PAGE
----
Tuesday, October 02, 2018

Horror Movie Lexicon #3: P.O.V.



This week's selection from the horror movie lexicon remains one of the most controversial "vocabulary words" in the cinematic language.  In the P.O.V. "stalk" shot or subjective shot, the camera adopts the first person perspective.   

Essentially, this mean that, in quite a few cases, we are "seeing" through the very eyes of a film's killer.


The P.O.V. shot is so controversial because many film critics suggest it is, in some fashion, an immoral composition.  They argue that we -- the audience -- are knowingly being transformed by filmmakers into killers ourselves.

Behind the eyes of a murderer, we experience the vicarious thrill of committing murder.  We occupy the space and body of the killer, and his hands are our hands, this argument goes.

Contrarily, I've always believe that the P.O.V. shot does precisely what it was designed to do.  First and foremost, it maintains the mystery of the "eyes" owner, the very person doing the killing in a particular narrative.  

John Carpenter's Halloween (1978) is a perfect example of this particular approach.  Consider the lengthy, elaborate P.O.V. tracking shot that opens the film, and whch reveals the film's first murder.  The punch line or narrative twist at the end of this sequence is the surprise revelation that the brutal murderer is a child, little Michael Myers.  

As this wholly unexpected horror is at last revealed, Carpenter's camera withdraws up, up and away from little Michael as though consumed by horror and indignation.  The receding camera move represents a highly moral composition, then.  But we wouldn't even get so artful a withdraw as punctuation were we not first surprised and terrorized by the identity of the killer.  

Simply put, in many cases, the P.O.V. stalk shot actively preserves or elongates suspense, so that the killer's identity cannot be easily intuited.  It seems appropriate to note, as well, that the first death sequence in Halloween -- the one that utilizes the P.O.V. perspective -- is far less explicit than it might have been.  Michael's plunging butcher knife (partially obscured through the peep holes of a clown mask) is never seen to touch or otherwise penetrate human flesh. 

So, at least in the hands of a maestro like Carpenter, there is a sense of tact and propriety when the P.O.V. is adopted.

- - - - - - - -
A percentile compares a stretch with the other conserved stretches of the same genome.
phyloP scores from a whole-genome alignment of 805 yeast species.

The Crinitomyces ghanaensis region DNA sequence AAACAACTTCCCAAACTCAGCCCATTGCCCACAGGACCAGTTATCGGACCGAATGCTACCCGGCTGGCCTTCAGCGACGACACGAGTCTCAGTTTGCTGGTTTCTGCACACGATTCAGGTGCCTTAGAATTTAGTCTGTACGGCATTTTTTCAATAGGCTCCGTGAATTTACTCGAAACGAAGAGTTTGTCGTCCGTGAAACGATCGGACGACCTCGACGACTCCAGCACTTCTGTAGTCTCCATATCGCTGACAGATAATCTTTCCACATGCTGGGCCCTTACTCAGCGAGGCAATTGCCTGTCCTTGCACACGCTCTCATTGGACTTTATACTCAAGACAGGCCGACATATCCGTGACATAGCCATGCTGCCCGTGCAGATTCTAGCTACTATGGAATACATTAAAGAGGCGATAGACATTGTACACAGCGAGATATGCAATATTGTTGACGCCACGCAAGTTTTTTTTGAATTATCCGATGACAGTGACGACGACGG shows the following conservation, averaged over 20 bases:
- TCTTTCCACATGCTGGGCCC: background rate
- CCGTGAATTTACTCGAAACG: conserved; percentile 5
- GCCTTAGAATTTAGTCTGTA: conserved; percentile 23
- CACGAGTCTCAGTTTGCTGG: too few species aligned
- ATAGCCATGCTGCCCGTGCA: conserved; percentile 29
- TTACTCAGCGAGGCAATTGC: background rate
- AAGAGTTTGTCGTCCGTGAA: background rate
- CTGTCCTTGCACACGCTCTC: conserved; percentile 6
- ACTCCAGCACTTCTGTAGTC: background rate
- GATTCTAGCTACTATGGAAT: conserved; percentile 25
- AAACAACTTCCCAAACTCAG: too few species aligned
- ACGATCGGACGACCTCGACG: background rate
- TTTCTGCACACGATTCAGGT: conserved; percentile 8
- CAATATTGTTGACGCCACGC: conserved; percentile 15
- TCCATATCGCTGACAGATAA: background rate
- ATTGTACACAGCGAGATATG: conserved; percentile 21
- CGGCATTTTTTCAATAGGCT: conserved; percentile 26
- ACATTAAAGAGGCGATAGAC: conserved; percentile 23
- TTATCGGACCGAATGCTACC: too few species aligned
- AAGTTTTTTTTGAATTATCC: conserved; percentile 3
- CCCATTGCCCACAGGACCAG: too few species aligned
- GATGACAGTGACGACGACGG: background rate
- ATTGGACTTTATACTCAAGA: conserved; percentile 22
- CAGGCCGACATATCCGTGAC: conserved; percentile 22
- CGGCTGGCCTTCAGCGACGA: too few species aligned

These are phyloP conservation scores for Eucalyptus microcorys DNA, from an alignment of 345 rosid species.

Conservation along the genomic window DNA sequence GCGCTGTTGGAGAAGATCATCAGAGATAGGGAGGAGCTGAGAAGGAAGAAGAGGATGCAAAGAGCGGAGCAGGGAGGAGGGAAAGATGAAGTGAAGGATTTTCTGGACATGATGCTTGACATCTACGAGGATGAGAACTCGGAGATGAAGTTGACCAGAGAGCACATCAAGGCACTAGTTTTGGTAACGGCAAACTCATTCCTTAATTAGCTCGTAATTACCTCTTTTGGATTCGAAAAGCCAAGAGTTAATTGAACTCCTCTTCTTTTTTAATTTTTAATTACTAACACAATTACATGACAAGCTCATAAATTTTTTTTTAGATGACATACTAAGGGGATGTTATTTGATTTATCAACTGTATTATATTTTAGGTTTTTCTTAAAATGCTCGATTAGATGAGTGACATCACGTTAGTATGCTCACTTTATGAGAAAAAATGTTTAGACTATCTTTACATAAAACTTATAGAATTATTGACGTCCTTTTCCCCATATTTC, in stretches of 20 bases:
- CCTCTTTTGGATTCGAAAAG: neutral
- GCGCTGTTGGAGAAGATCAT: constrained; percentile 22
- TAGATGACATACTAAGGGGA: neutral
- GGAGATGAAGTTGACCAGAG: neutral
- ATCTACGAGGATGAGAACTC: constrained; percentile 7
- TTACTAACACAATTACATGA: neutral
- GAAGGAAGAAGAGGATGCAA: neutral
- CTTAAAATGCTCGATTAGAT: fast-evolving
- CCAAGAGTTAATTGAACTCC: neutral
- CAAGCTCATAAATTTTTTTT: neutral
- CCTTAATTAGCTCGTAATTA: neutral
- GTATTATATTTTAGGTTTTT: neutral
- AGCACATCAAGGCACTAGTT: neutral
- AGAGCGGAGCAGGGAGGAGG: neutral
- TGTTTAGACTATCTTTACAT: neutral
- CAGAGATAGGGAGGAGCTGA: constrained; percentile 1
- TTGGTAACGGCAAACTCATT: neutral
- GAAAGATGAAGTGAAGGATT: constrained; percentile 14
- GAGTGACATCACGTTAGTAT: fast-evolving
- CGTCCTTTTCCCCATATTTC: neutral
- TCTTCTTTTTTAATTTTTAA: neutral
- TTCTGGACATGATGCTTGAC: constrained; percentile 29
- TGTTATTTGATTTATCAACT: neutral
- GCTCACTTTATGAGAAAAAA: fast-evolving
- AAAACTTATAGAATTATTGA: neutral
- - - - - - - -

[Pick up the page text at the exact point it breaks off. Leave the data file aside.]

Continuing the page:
The argument that the P.O.V.  angle somehow encourages sympathy with the killer or encourages the act of killing seems suspect to me, anyway.

Film grammar consists of a wide variety of compositions and angles, and every one makes people "feel" a certain way.  Instead of receiving some kind of vicarious thrill from observing up-close a murder, it's just as likely that a percipient in this scenario would be repulsed and horrified by the proximity to such violence.  

And the horror film format is about engendering revulsion and horror.   

Long story short, I find the application of the P.O.V. technique far less morally compromised than the glorious, full-color, bloody murders routinely depicted in action films like Rambo (1985), wherein we are expected to celebrate the death of a "villain" simply because he subscribes to a different ideology (communism), or is from a different nation (such as Vietnam).  

The Point of View or P.O.V. Stalk Shot has indeed become a crucial element of the common horror lexicon, evoking feelings of shock and disgust in the audience, and also prolonging suspense before a slasher's identity is revealed.  In some cases, the P.O.V. is even a directorial "feint," and the killer camera actually represents a practical joker, or a harmless friend "creeping up" on a Final Girl.   


In other films, such as Sam Raimi's The Evil Dead (1983), the P.O.V. shot appears untethered from gravity itself, and seem to race about madly, at high velocity, on that famous "shaky cam."

In other horror films, the P.O.V. is useful in noting how different creatures actually "see" the world.  In this case, consider Wolfen (1981), the infra-red vision of the extra-terrestrial in Predator (1987), or the finale of Alien 3 (1992).  In each case, a new perspective is offered to audiences.

Especially popular in the 1980's and in slasher films, the P.O.V. shot has been featured in: 

Halloween (1978), The Boogeyman (1980), Dressed to Kill (1980), Friday the 13th (1980), The Watcher in the Woods (1980), The Dorm that Dripped Blood (1981), Halloween II (1981), My Bloody Valentine (1981), The Boogens (1982), The Burning (1982), Hell Night (1982), Humongous (1982), Visiting Hours (1982), Curtains (1983), The Evil Dead (1983), One Dark Night (1983), The Prey (1984), Predator (1987) Child's Play (1988), Halloween IV: The Return of Michael Myers (1988),  Night of the Demons (1988).

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